This review contains a mild spoiler for Mamma Mia! Here We Go Again.
Mamma Mia! Here We Go Again is a prequel and a sequel. It’s hotly anticipated but risky, as this sequel to a very popular musical romantic comedy (that grossed over $600 million worldwide) kicks off with a reveal that could ruin the movie for its many loyal fans. But then it does something truly shocking. It transcends your expectations and makes you wonder what you really wanted this sequel to be. And it remembers to be a good movie.
In the opening moments of Here We Go Again, we learn that heroine Donna Sheridan (Meryl Streep) has passed away a year ago. Since then, her daughter Sophie has built a new hotel on the grounds of her inn, as a tribute to her mother. In the present day, we follow her as she prepares for the hotel’s grand re-opening celebration. The film shares a simultaneous flashback structure that shows 1979 Donna, brought to life exuberantly by Lily James, as she settles on the fictional Greek island of Kalokari, meets Sophie’s three possible fathers and unwittingly forges relationships that last a lifetime.
The young versions of every cast member are arguably the people doing the heaviest lifting here. James is the real reason to see this movie. She encapsulates the eternal ‘70s flower child. She’s a living, breathing, singing beam of sunshine. Jessica Keenan Wynn, as the young Christine Baranski, Alexa Davies as the young Julie Walters, are both so good, almost identical to their counterparts. Baranski and Walters are also a lot funnier this time and have great one-liners. Amanda Seyfried also shows growth as an actress and a singer. While she was the effervescent carefree girl in the first movie, now she has more on her mind. Sophie’s hardened and is stronger than she was before because she’s had to be. Seyfried is up to the challenge of personifying that.
And then we have Cher. Cher as Sophie’s grandmother. She arrives late in the game, but when she arrives, she arrives! She brings so much to the movie, and she isn’t in much of it. You leave this movie hoping that a potential third part revolves solely around Cher and her character’s backstory. They could make this work again, a half prequel-half sequel, and have it be all about this backstory. Her rendition of the song “Fernando” is undoubtedly one of the movie’s highlights. You walk out humming that song. And those lyrics tell a story. A whole movie could be built around them.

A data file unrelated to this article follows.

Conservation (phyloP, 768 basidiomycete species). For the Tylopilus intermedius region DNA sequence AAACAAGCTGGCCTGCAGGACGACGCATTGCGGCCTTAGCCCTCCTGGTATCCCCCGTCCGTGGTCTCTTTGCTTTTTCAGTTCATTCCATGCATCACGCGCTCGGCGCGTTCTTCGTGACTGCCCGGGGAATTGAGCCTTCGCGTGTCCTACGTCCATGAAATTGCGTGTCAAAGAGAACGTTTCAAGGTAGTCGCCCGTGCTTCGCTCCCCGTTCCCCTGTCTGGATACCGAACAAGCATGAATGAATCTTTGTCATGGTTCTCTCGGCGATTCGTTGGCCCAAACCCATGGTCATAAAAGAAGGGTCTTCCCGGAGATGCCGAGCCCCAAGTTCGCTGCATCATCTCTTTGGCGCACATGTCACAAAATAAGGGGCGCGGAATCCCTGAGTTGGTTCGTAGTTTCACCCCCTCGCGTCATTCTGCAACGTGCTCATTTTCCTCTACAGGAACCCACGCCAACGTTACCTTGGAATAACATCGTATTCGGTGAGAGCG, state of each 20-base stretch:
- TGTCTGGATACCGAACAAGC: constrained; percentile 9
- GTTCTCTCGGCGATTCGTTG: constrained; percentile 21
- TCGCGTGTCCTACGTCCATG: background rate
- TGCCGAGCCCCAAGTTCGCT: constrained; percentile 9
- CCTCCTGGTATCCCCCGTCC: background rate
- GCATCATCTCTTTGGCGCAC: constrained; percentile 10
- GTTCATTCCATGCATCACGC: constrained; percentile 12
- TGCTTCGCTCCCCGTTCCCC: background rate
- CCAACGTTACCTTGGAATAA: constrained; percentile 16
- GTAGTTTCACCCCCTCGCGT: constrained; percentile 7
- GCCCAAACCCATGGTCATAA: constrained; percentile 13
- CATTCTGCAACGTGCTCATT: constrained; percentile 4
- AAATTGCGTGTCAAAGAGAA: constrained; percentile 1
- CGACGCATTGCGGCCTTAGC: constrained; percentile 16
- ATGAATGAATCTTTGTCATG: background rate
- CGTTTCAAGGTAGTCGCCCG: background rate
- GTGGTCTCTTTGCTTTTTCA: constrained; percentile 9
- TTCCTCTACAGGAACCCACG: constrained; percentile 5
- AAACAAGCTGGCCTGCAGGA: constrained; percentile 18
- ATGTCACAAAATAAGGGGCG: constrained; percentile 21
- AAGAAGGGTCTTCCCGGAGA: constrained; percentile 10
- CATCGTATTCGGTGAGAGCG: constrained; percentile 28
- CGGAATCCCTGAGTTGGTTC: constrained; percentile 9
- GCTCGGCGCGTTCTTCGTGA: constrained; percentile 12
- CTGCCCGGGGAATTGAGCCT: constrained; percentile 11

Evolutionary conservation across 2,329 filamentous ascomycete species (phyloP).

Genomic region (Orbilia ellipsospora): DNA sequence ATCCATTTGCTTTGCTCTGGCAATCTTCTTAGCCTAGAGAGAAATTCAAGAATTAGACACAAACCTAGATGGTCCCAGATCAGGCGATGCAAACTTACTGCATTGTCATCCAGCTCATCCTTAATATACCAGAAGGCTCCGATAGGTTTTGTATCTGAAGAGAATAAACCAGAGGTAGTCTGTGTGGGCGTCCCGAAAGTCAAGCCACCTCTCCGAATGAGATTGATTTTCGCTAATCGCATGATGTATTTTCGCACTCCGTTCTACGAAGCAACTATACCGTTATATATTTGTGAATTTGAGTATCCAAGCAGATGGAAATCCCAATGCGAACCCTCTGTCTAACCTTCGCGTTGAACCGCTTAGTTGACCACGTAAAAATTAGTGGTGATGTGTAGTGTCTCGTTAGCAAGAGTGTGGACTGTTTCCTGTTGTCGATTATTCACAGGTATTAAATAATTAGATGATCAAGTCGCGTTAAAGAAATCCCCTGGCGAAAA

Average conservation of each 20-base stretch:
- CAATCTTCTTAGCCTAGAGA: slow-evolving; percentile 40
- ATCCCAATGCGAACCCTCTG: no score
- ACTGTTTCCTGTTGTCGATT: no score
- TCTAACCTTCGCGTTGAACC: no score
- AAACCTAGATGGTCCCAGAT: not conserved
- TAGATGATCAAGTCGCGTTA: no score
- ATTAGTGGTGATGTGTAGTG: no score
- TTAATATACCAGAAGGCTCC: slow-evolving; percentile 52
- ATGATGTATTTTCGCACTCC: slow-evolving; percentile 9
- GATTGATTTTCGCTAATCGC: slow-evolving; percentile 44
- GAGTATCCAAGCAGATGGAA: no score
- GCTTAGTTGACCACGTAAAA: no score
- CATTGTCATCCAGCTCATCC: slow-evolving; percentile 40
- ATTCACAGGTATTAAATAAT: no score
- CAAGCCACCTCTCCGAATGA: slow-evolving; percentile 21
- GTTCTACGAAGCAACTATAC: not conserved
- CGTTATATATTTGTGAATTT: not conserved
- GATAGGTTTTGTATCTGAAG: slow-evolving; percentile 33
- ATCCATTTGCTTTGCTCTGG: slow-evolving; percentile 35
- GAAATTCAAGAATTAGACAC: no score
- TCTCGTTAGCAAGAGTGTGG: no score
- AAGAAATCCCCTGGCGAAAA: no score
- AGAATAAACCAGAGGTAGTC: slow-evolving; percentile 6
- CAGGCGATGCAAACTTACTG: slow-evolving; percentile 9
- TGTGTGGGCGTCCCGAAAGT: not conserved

First time director Ol Parker, who wrote The Best Exotic Marigold Hotel movies, does an excellent job here. A sequel that barely includes the original’s biggest star could be alienating to fans. Not only that, but it could be a true piece of garbage. Here We Go Again makes you wonder what the story would even be if not this. Mamma Mia has always, at its core, been a story about mothers and daughters, and the enduring power of familial love. The reason these movies exist is encapsulated in the final, gently heartbreaking musical number. But of course, we have a joyous dance-in-the-aisles curtain call to send the audience off with a smile.
In the end, Mamma Mia! Here We Go Again, against all odds, is an absolutely delightful time at the movies. It isn’t trying to win any awards, and not every moment feels polished and meticulously planned. But these are movies that know what they are and what they want to do. While there are plenty of inconsistencies with the original, you leave wanting to see another Mamma Mia! movie. It’s a hoot to watch brilliant actors letting loose and having fun for a few hours, and in the overcrowded summer landscape of superhero movies, this might be just what the world needs.